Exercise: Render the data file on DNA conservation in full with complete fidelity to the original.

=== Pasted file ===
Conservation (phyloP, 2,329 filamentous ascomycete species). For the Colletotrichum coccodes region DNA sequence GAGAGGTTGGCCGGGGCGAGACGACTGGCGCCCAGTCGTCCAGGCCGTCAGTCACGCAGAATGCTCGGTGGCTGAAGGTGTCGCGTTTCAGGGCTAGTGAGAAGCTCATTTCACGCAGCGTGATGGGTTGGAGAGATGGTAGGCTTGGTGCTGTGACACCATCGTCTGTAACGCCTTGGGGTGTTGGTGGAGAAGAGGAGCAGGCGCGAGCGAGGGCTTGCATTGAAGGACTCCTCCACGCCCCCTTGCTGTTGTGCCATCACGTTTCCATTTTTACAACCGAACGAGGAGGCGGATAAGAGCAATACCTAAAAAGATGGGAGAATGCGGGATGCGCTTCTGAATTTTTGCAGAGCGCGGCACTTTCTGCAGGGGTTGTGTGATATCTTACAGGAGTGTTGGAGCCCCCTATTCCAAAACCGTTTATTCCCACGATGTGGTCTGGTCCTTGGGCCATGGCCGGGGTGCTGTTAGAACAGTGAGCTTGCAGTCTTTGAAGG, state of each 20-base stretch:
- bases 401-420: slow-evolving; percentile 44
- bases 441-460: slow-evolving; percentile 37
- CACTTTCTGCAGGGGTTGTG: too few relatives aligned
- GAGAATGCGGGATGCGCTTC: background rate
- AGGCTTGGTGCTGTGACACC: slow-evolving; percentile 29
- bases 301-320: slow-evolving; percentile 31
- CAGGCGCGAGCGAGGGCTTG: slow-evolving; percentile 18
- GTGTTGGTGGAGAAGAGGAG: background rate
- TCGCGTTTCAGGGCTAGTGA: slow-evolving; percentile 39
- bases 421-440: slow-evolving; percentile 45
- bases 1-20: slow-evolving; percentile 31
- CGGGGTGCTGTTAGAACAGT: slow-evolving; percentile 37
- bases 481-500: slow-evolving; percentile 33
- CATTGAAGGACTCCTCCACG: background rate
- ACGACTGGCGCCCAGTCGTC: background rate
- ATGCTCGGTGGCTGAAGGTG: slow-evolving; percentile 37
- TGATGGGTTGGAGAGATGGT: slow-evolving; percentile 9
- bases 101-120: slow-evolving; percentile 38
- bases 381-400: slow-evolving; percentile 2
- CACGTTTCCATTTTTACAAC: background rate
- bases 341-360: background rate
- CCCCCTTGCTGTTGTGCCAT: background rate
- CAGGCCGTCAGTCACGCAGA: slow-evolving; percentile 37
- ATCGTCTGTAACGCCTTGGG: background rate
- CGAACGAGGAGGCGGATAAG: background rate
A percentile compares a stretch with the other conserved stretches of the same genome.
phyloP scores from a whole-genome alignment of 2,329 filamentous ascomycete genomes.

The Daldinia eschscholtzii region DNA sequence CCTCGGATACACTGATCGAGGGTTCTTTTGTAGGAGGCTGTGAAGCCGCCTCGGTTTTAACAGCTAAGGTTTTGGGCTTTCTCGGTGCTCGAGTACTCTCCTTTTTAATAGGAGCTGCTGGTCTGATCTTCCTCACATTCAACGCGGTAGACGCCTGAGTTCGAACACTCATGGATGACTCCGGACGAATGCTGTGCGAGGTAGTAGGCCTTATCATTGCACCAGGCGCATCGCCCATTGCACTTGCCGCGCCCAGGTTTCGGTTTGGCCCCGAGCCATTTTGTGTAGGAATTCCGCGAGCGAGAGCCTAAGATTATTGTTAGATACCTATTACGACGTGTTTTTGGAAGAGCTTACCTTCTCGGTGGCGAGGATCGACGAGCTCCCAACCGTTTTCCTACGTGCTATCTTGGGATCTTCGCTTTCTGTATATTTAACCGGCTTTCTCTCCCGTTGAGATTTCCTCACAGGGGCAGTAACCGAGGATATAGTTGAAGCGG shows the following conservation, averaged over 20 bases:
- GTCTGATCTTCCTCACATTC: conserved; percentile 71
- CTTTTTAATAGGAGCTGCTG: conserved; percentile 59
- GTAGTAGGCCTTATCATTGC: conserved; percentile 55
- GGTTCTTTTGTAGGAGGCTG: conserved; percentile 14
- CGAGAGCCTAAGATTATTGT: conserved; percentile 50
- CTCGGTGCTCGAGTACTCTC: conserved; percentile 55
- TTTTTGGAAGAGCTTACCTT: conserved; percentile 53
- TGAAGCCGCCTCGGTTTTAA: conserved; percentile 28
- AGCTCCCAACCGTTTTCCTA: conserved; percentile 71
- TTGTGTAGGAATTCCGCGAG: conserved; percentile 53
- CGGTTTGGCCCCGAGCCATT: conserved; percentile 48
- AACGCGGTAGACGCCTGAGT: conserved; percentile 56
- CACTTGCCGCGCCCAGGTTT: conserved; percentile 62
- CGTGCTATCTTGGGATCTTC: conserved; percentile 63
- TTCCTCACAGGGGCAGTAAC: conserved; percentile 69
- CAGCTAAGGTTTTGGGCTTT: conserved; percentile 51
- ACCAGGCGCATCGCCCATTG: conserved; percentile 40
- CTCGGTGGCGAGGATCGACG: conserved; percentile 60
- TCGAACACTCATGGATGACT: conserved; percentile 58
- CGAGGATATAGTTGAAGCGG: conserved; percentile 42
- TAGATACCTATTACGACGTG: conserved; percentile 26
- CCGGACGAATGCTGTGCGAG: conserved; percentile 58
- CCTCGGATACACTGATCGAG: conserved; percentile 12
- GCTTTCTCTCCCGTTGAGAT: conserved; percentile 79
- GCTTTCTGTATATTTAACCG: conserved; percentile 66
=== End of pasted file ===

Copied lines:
Conservation (phyloP, 2,329 filamentous ascomycete species). For the Colletotrichum coccodes region DNA sequence GAGAGGTTGGCCGGGGCGAGACGACTGGCGCCCAGTCGTCCAGGCCGTCAGTCACGCAGAATGCTCGGTGGCTGAAGGTGTCGCGTTTCAGGGCTAGTGAGAAGCTCATTTCACGCAGCGTGATGGGTTGGAGAGATGGTAGGCTTGGTGCTGTGACACCATCGTCTGTAACGCCTTGGGGTGTTGGTGGAGAAGAGGAGCAGGCGCGAGCGAGGGCTTGCATTGAAGGACTCCTCCACGCCCCCTTGCTGTTGTGCCATCACGTTTCCATTTTTACAACCGAACGAGGAGGCGGATAAGAGCAATACCTAAAAAGATGGGAGAATGCGGGATGCGCTTCTGAATTTTTGCAGAGCGCGGCACTTTCTGCAGGGGTTGTGTGATATCTTACAGGAGTGTTGGAGCCCCCTATTCCAAAACCGTTTATTCCCACGATGTGGTCTGGTCCTTGGGCCATGGCCGGGGTGCTGTTAGAACAGTGAGCTTGCAGTCTTTGAAGG, state of each 20-base stretch:
- bases 401-420: slow-evolving; percentile 44
- bases 441-460: slow-evolving; percentile 37
- CACTTTCTGCAGGGGTTGTG: too few relatives aligned
- GAGAATGCGGGATGCGCTTC: background rate
- AGGCTTGGTGCTGTGACACC: slow-evolving; percentile 29
- bases 301-320: slow-evolving; percentile 31
- CAGGCGCGAGCGAGGGCTTG: slow-evolving; percentile 18
- GTGTTGGTGGAGAAGAGGAG: background rate
- TCGCGTTTCAGGGCTAGTGA: slow-evolving; percentile 39
- bases 421-440: slow-evolving; percentile 45
- bases 1-20: slow-evolving; percentile 31
- CGGGGTGCTGTTAGAACAGT: slow-evolving; percentile 37
- bases 481-500: slow-evolving; percentile 33
- CATTGAAGGACTCCTCCACG: background rate
- ACGACTGGCGCCCAGTCGTC: background rate
- ATGCTCGGTGGCTGAAGGTG: slow-evolving; percentile 37
- TGATGGGTTGGAGAGATGGT: slow-evolving; percentile 9
- bases 101-120: slow-evolving; percentile 38
- bases 381-400: slow-evolving; percentile 2
- CACGTTTCCATTTTTACAAC: background rate
- bases 341-360: background rate
- CCCCCTTGCTGTTGTGCCAT: background rate
- CAGGCCGTCAGTCACGCAGA: slow-evolving; percentile 37
- ATCGTCTGTAACGCCTTGGG: background rate
- CGAACGAGGAGGCGGATAAG: background rate
A percentile compares a stretch with the other conserved stretches of the same genome.
phyloP scores from a whole-genome alignment of 2,329 filamentous ascomycete genomes.

The Daldinia eschscholtzii region DNA sequence CCTCGGATACACTGATCGAGGGTTCTTTTGTAGGAGGCTGTGAAGCCGCCTCGGTTTTAACAGCTAAGGTTTTGGGCTTTCTCGGTGCTCGAGTACTCTCCTTTTTAATAGGAGCTGCTGGTCTGATCTTCCTCACATTCAACGCGGTAGACGCCTGAGTTCGAACACTCATGGATGACTCCGGACGAATGCTGTGCGAGGTAGTAGGCCTTATCATTGCACCAGGCGCATCGCCCATTGCACTTGCCGCGCCCAGGTTTCGGTTTGGCCCCGAGCCATTTTGTGTAGGAATTCCGCGAGCGAGAGCCTAAGATTATTGTTAGATACCTATTACGACGTGTTTTTGGAAGAGCTTACCTTCTCGGTGGCGAGGATCGACGAGCTCCCAACCGTTTTCCTACGTGCTATCTTGGGATCTTCGCTTTCTGTATATTTAACCGGCTTTCTCTCCCGTTGAGATTTCCTCACAGGGGCAGTAACCGAGGATATAGTTGAAGCGG shows the following conservation, averaged over 20 bases:
- GTCTGATCTTCCTCACATTC: conserved; percentile 71
- CTTTTTAATAGGAGCTGCTG: conserved; percentile 59
- GTAGTAGGCCTTATCATTGC: conserved; percentile 55
- GGTTCTTTTGTAGGAGGCTG: conserved; percentile 14
- CGAGAGCCTAAGATTATTGT: conserved; percentile 50
- CTCGGTGCTCGAGTACTCTC: conserved; percentile 55
- TTTTTGGAAGAGCTTACCTT: conserved; percentile 53
- TGAAGCCGCCTCGGTTTTAA: conserved; percentile 28
- AGCTCCCAACCGTTTTCCTA: conserved; percentile 71
- TTGTGTAGGAATTCCGCGAG: conserved; percentile 53
- CGGTTTGGCCCCGAGCCATT: conserved; percentile 48
- AACGCGGTAGACGCCTGAGT: conserved; percentile 56
- CACTTGCCGCGCCCAGGTTT: conserved; percentile 62
- CGTGCTATCTTGGGATCTTC: conserved; percentile 63
- TTCCTCACAGGGGCAGTAAC: conserved; percentile 69
- CAGCTAAGGTTTTGGGCTTT: conserved; percentile 51
- ACCAGGCGCATCGCCCATTG: conserved; percentile 40
- CTCGGTGGCGAGGATCGACG: conserved; percentile 60
- TCGAACACTCATGGATGACT: conserved; percentile 58
- CGAGGATATAGTTGAAGCGG: conserved; percentile 42
- TAGATACCTATTACGACGTG: conserved; percentile 26
- CCGGACGAATGCTGTGCGAG: conserved; percentile 58
- CCTCGGATACACTGATCGAG: conserved; percentile 12
- GCTTTCTCTCCCGTTGAGAT: conserved; percentile 79
- GCTTTCTGTATATTTAACCG: conserved; percentile 66